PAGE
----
I recently experienced two seemingly unrelated encounters which are clearly connected by one unmistakable thread. Perhaps the retelling will encourage someone else to remember an unfailing truth: God sees you.
The first encounter happened as I exited the University of Cincinnati hospital after visiting my father. It was late, visiting hours were soon over, and I was one of two passengers on the elevator. These hospital elevators are painfully slow and the woman opposite me seemed to be troubled.
“Tough day?” I asked. She didn’t look at me, but continued to stare at the door. People in elevators always seem fixated on the door. Silence.
“Yeah,” she said after an uncomfortable pause. “…and I don’t know how to get out of here either.”
“I can help with that. I’ve been here more than a few times. Where did you park?” She told me the location of her car and I offered to point her in the correct direction.
Due to security concerns, the hospital locks down immediately after visiting hours every night. We were locked in and had to exit by the less convenient emergency room entrance. The woman walked in front of me, only glancing at me as I gave direction. We exited the hospital, the parking garage in plain sight. “You know where you are at now?” I wanted to make sure she was oriented before rushing to my own car. She finally slowed and looked at me for the first time.
“Yes, my car is right over there. Thank you for helping.” Her eyes and nose were red from tears. She didn’t move away, standing for a moment on the sidewalk outside the well-lit but dreary parking structure.
“You have had a rough day,” I ventured. “Would you mind if I prayed for you before you go to your car?” She burst into tears and out came her life story. She was also there to see her father, with whom her relationship had been distant. Her job was stressing her out. She was lonely and had no one close to share her grief. She felt like God had abandoned her and that she was just too small to see.
Our “chance” encounter was no chance at all. God put me in that elevator at that time, then challenged me to speak to her, something I just don’t normally do, then made sure we had to exit together and finally caused her to stop walking ahead so I could tell her that God does see her and that his love for her knows no bounds.
Fast forward several weeks. I attended a speaking engagement with our son, Lionel. In spite of the buzz beforehand, not one person showed up. Not even one. We waited in the empty room, just enjoying chatting together, then loitered “five more minutes” just to be sure we didn’t miss a late-comer. We gathered our things, locked up, and exited the building. At the same time we were getting into the car to leave, a woman wandered up to the parking lot. Even a quick glance revealed that she had recently endured a beating or perhaps been in a fight. Shorts and a sleeveless t-shirt left bare the open wounds and obvious scars of injection sites. She listlessly ambled up to the front of the building and took out her phone. Lionel and I spoke about what we should do and agreed we should at least make sure she wasn’t in immediate danger. We asked if she needed help and she said she was just going to use the building’s open WiFi to make a call and get someone to pick her up. We told her that we were going to run a quick errand and then check back on her in case she couldn’t reach anyone.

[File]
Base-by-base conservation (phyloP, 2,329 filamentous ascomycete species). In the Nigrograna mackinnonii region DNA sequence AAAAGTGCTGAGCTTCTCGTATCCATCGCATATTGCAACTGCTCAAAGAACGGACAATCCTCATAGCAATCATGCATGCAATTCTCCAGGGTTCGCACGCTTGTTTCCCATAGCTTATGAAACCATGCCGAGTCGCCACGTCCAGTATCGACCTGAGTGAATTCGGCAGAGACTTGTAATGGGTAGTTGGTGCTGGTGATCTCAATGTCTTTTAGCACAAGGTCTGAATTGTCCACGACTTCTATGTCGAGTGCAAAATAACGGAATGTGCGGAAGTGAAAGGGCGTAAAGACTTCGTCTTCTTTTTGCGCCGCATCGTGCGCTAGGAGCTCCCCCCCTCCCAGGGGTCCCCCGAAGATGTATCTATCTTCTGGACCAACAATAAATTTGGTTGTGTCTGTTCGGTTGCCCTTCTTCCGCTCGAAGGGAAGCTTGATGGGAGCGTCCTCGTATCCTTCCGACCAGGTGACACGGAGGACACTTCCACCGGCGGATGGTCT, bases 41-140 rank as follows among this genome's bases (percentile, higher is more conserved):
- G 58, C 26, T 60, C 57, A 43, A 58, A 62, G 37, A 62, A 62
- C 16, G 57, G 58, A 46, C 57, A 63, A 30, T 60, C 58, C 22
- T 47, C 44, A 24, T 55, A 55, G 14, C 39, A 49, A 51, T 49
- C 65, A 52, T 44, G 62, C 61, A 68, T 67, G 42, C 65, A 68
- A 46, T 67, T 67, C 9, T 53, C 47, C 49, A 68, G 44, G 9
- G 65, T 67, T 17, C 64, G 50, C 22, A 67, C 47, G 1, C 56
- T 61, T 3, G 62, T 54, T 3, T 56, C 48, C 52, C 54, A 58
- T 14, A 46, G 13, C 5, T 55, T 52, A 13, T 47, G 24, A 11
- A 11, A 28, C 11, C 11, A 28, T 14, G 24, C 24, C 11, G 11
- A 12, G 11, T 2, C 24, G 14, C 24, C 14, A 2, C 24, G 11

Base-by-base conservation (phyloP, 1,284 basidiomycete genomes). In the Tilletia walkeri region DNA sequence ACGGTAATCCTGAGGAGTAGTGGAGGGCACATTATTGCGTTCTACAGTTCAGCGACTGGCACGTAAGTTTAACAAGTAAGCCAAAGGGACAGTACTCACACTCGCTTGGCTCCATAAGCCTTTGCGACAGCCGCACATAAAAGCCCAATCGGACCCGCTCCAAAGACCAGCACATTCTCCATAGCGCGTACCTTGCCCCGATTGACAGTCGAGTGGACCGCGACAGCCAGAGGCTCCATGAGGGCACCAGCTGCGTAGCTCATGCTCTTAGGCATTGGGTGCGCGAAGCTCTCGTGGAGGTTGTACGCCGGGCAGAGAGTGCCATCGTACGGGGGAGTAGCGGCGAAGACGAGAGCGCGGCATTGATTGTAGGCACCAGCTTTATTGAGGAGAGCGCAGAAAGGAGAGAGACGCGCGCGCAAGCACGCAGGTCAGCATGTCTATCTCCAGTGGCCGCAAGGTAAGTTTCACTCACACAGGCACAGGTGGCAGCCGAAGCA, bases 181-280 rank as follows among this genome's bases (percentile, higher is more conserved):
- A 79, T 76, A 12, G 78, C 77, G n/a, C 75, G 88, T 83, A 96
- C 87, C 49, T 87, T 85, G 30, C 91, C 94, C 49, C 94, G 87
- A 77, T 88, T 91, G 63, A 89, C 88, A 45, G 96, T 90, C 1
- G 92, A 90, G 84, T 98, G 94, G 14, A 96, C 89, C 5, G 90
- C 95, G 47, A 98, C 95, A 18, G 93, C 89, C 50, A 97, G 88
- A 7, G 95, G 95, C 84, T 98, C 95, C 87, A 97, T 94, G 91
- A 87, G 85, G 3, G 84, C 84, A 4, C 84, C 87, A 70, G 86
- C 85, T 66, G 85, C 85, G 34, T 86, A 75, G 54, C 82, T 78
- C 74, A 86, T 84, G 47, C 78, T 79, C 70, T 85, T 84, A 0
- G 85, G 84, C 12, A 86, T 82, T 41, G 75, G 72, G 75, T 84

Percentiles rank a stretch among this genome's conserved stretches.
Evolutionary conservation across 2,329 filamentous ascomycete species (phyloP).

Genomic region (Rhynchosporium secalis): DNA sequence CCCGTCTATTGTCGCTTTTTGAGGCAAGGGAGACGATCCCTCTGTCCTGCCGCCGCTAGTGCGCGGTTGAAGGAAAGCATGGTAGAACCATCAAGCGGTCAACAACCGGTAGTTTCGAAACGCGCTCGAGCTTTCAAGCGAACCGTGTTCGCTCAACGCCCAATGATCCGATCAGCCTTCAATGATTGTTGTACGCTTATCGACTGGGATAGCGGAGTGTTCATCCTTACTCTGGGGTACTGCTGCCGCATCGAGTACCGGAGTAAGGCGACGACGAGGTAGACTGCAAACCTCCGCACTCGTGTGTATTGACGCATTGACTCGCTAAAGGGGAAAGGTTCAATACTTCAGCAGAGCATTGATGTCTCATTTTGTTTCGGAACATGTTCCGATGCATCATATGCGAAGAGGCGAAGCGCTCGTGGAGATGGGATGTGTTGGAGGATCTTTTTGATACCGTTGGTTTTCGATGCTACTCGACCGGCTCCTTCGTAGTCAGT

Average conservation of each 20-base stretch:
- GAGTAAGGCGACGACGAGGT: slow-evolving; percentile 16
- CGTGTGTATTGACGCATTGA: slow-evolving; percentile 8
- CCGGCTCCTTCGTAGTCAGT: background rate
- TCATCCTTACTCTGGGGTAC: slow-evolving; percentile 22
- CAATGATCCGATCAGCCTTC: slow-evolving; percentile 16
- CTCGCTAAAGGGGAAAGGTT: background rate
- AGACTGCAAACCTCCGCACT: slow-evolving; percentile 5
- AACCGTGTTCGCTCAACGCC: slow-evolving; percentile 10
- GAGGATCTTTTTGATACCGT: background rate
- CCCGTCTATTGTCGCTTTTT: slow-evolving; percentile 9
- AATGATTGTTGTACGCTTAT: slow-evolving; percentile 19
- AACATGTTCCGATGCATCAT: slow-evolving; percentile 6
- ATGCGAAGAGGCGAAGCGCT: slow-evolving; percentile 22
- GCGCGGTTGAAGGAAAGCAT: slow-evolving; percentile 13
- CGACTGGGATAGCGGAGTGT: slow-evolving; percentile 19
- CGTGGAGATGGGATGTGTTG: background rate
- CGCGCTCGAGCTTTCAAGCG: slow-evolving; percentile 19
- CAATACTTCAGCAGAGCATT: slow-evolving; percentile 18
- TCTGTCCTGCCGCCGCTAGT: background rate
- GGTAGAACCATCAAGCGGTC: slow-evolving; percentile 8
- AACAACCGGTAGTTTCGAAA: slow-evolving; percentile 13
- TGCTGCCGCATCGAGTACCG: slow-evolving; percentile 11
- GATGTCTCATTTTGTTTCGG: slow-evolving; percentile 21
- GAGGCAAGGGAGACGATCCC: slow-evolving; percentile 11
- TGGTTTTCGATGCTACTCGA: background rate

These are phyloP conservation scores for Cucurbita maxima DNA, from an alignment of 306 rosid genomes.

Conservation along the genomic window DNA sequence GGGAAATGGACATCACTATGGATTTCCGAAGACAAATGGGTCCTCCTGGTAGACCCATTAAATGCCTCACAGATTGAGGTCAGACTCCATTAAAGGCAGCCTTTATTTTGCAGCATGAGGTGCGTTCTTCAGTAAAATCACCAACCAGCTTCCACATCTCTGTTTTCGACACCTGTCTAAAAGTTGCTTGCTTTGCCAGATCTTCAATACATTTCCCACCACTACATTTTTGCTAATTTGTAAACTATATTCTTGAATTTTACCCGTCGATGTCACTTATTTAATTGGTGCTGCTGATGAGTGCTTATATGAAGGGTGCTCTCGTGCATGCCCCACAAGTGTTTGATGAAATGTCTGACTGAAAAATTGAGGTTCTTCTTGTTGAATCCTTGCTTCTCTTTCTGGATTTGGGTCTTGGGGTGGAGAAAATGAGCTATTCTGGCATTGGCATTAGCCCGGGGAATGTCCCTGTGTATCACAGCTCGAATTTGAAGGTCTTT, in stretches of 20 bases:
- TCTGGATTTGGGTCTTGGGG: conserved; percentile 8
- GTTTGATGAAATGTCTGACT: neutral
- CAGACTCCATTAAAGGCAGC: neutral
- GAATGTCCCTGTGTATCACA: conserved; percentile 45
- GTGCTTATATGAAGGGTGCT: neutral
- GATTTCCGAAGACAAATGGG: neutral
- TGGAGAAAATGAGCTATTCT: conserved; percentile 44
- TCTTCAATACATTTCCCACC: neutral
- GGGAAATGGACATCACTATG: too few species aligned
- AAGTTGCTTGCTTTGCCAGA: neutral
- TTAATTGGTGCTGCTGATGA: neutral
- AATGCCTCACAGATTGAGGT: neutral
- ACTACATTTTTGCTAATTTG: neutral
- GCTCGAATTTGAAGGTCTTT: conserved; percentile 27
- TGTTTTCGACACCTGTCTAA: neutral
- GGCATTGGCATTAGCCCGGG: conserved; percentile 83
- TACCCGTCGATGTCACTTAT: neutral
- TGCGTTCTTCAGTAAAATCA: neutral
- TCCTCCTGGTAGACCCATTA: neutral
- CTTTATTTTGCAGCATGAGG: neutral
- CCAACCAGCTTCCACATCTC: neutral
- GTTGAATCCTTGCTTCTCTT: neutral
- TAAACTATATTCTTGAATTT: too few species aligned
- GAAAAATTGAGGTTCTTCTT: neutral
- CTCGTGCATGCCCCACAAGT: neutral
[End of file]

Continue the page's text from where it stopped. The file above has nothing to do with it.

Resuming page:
We did our errand run and returned in less than ten minutes. The woman was still there. We offered to give her a ride. She said she lived a distance away but was unable to get anyone to come help her out. I was familiar with where she needed to go and she accepted the offer of the ride. She piled her things into the back seat of my car and Lionel and I began the 30 minute journey with her.
First came her name. Then the story of abandonment by her “friends” who left her alone on the street. Then the names of her grandparents, with whom she said she lived. Then her six siblings, of whom she was the oldest. Then the ages of her own two young children who she rarely sees. Then her admission to addiction to “just about anything I can take” and, by implication, that she was currently high. Then her desire to get some addiction recovery help and the steps she was taking. Then her confession that she did believe in God, but that “religion is not my thing.” Lastly her disbelief that God could or would do anything to help her.
Lionel told her that God was helping her even right now. Lionel told her it was no coincidence that no one showed up to the event, that we stayed longer than we really should have stayed. That we noticed that she may have needed help and offered it to her was evidence enough that God saw her and that he wanted her to know that He saw her.
After the half-hour drive, we delivered the woman to the place of her choice. We made sure she had what she needed at the moment, prayed with her and left.
I would love to report some spectacular “miracle” from either or both of these “chance” encounters. I have nothing to offer other than the affirmation that in this world of the #metoo movement, when so many women are unveiling the horrific suffering they’ve endured, that the God who created each one of them valuable and beautiful still sees them and deeply cherishes them. He is calling every woman to receive the love only He is able to provide and the status only He can bestow, daughter of the Most High King.
What a different world would it be if every man was committed to believing and repeating that truth and every woman was willing to receive it?
Does he not see my ways and number all my steps?- Job 31:4